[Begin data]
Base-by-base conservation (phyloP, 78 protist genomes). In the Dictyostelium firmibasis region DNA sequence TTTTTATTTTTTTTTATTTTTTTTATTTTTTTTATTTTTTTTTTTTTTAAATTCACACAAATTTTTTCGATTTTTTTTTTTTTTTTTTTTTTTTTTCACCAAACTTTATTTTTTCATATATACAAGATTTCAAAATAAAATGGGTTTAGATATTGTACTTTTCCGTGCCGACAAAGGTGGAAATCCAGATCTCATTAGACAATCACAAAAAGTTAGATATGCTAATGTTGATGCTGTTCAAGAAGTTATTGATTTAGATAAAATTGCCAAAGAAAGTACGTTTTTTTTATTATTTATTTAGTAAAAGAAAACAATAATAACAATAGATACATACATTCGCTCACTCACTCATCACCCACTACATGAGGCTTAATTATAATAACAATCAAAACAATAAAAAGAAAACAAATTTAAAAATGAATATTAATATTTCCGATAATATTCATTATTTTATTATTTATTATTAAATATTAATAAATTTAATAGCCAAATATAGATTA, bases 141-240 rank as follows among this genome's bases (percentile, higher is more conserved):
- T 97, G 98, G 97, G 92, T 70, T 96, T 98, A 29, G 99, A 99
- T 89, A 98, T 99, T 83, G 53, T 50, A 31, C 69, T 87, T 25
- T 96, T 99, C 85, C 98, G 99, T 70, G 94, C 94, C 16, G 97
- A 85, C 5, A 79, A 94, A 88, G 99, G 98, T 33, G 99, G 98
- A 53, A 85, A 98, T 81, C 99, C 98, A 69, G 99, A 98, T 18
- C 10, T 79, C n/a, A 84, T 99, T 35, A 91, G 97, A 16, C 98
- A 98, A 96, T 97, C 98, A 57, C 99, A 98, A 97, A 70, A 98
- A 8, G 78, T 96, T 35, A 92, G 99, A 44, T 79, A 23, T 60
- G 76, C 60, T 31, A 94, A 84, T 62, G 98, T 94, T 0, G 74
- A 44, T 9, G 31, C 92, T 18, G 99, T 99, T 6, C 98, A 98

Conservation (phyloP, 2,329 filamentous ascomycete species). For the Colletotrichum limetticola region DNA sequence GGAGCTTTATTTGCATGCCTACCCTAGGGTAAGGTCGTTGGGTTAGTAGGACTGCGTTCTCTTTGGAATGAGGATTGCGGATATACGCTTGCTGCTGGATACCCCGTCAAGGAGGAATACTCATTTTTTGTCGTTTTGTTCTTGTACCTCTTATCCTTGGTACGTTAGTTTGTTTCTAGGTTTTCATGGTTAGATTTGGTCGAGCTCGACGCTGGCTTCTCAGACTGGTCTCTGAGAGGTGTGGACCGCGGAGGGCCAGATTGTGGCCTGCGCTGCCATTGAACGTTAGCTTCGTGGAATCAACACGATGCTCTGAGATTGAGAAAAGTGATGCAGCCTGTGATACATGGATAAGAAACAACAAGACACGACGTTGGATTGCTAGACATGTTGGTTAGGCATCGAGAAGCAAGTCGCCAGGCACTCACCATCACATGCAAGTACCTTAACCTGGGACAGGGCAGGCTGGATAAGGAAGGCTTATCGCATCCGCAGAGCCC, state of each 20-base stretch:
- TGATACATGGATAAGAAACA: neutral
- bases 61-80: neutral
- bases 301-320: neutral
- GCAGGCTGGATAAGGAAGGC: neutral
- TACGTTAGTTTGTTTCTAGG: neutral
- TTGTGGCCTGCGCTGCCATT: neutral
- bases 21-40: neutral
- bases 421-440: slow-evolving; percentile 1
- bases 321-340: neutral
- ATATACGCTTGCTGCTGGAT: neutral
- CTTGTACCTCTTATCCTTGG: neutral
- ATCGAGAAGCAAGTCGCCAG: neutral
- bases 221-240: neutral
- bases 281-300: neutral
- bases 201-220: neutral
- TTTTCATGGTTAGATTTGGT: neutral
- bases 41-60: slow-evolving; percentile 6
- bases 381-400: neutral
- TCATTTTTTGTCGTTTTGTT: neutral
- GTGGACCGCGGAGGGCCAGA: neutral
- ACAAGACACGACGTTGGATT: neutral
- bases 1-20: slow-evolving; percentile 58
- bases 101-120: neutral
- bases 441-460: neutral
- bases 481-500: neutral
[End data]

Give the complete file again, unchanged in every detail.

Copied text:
Base-by-base conservation (phyloP, 78 protist genomes). In the Dictyostelium firmibasis region DNA sequence TTTTTATTTTTTTTTATTTTTTTTATTTTTTTTATTTTTTTTTTTTTTAAATTCACACAAATTTTTTCGATTTTTTTTTTTTTTTTTTTTTTTTTTCACCAAACTTTATTTTTTCATATATACAAGATTTCAAAATAAAATGGGTTTAGATATTGTACTTTTCCGTGCCGACAAAGGTGGAAATCCAGATCTCATTAGACAATCACAAAAAGTTAGATATGCTAATGTTGATGCTGTTCAAGAAGTTATTGATTTAGATAAAATTGCCAAAGAAAGTACGTTTTTTTTATTATTTATTTAGTAAAAGAAAACAATAATAACAATAGATACATACATTCGCTCACTCACTCATCACCCACTACATGAGGCTTAATTATAATAACAATCAAAACAATAAAAAGAAAACAAATTTAAAAATGAATATTAATATTTCCGATAATATTCATTATTTTATTATTTATTATTAAATATTAATAAATTTAATAGCCAAATATAGATTA, bases 141-240 rank as follows among this genome's bases (percentile, higher is more conserved):
- T 97, G 98, G 97, G 92, T 70, T 96, T 98, A 29, G 99, A 99
- T 89, A 98, T 99, T 83, G 53, T 50, A 31, C 69, T 87, T 25
- T 96, T 99, C 85, C 98, G 99, T 70, G 94, C 94, C 16, G 97
- A 85, C 5, A 79, A 94, A 88, G 99, G 98, T 33, G 99, G 98
- A 53, A 85, A 98, T 81, C 99, C 98, A 69, G 99, A 98, T 18
- C 10, T 79, C n/a, A 84, T 99, T 35, A 91, G 97, A 16, C 98
- A 98, A 96, T 97, C 98, A 57, C 99, A 98, A 97, A 70, A 98
- A 8, G 78, T 96, T 35, A 92, G 99, A 44, T 79, A 23, T 60
- G 76, C 60, T 31, A 94, A 84, T 62, G 98, T 94, T 0, G 74
- A 44, T 9, G 31, C 92, T 18, G 99, T 99, T 6, C 98, A 98

Conservation (phyloP, 2,329 filamentous ascomycete species). For the Colletotrichum limetticola region DNA sequence GGAGCTTTATTTGCATGCCTACCCTAGGGTAAGGTCGTTGGGTTAGTAGGACTGCGTTCTCTTTGGAATGAGGATTGCGGATATACGCTTGCTGCTGGATACCCCGTCAAGGAGGAATACTCATTTTTTGTCGTTTTGTTCTTGTACCTCTTATCCTTGGTACGTTAGTTTGTTTCTAGGTTTTCATGGTTAGATTTGGTCGAGCTCGACGCTGGCTTCTCAGACTGGTCTCTGAGAGGTGTGGACCGCGGAGGGCCAGATTGTGGCCTGCGCTGCCATTGAACGTTAGCTTCGTGGAATCAACACGATGCTCTGAGATTGAGAAAAGTGATGCAGCCTGTGATACATGGATAAGAAACAACAAGACACGACGTTGGATTGCTAGACATGTTGGTTAGGCATCGAGAAGCAAGTCGCCAGGCACTCACCATCACATGCAAGTACCTTAACCTGGGACAGGGCAGGCTGGATAAGGAAGGCTTATCGCATCCGCAGAGCCC, state of each 20-base stretch:
- TGATACATGGATAAGAAACA: neutral
- bases 61-80: neutral
- bases 301-320: neutral
- GCAGGCTGGATAAGGAAGGC: neutral
- TACGTTAGTTTGTTTCTAGG: neutral
- TTGTGGCCTGCGCTGCCATT: neutral
- bases 21-40: neutral
- bases 421-440: slow-evolving; percentile 1
- bases 321-340: neutral
- ATATACGCTTGCTGCTGGAT: neutral
- CTTGTACCTCTTATCCTTGG: neutral
- ATCGAGAAGCAAGTCGCCAG: neutral
- bases 221-240: neutral
- bases 281-300: neutral
- bases 201-220: neutral
- TTTTCATGGTTAGATTTGGT: neutral
- bases 41-60: slow-evolving; percentile 6
- bases 381-400: neutral
- TCATTTTTTGTCGTTTTGTT: neutral
- GTGGACCGCGGAGGGCCAGA: neutral
- ACAAGACACGACGTTGGATT: neutral
- bases 1-20: slow-evolving; percentile 58
- bases 101-120: neutral
- bases 441-460: neutral
- bases 481-500: neutral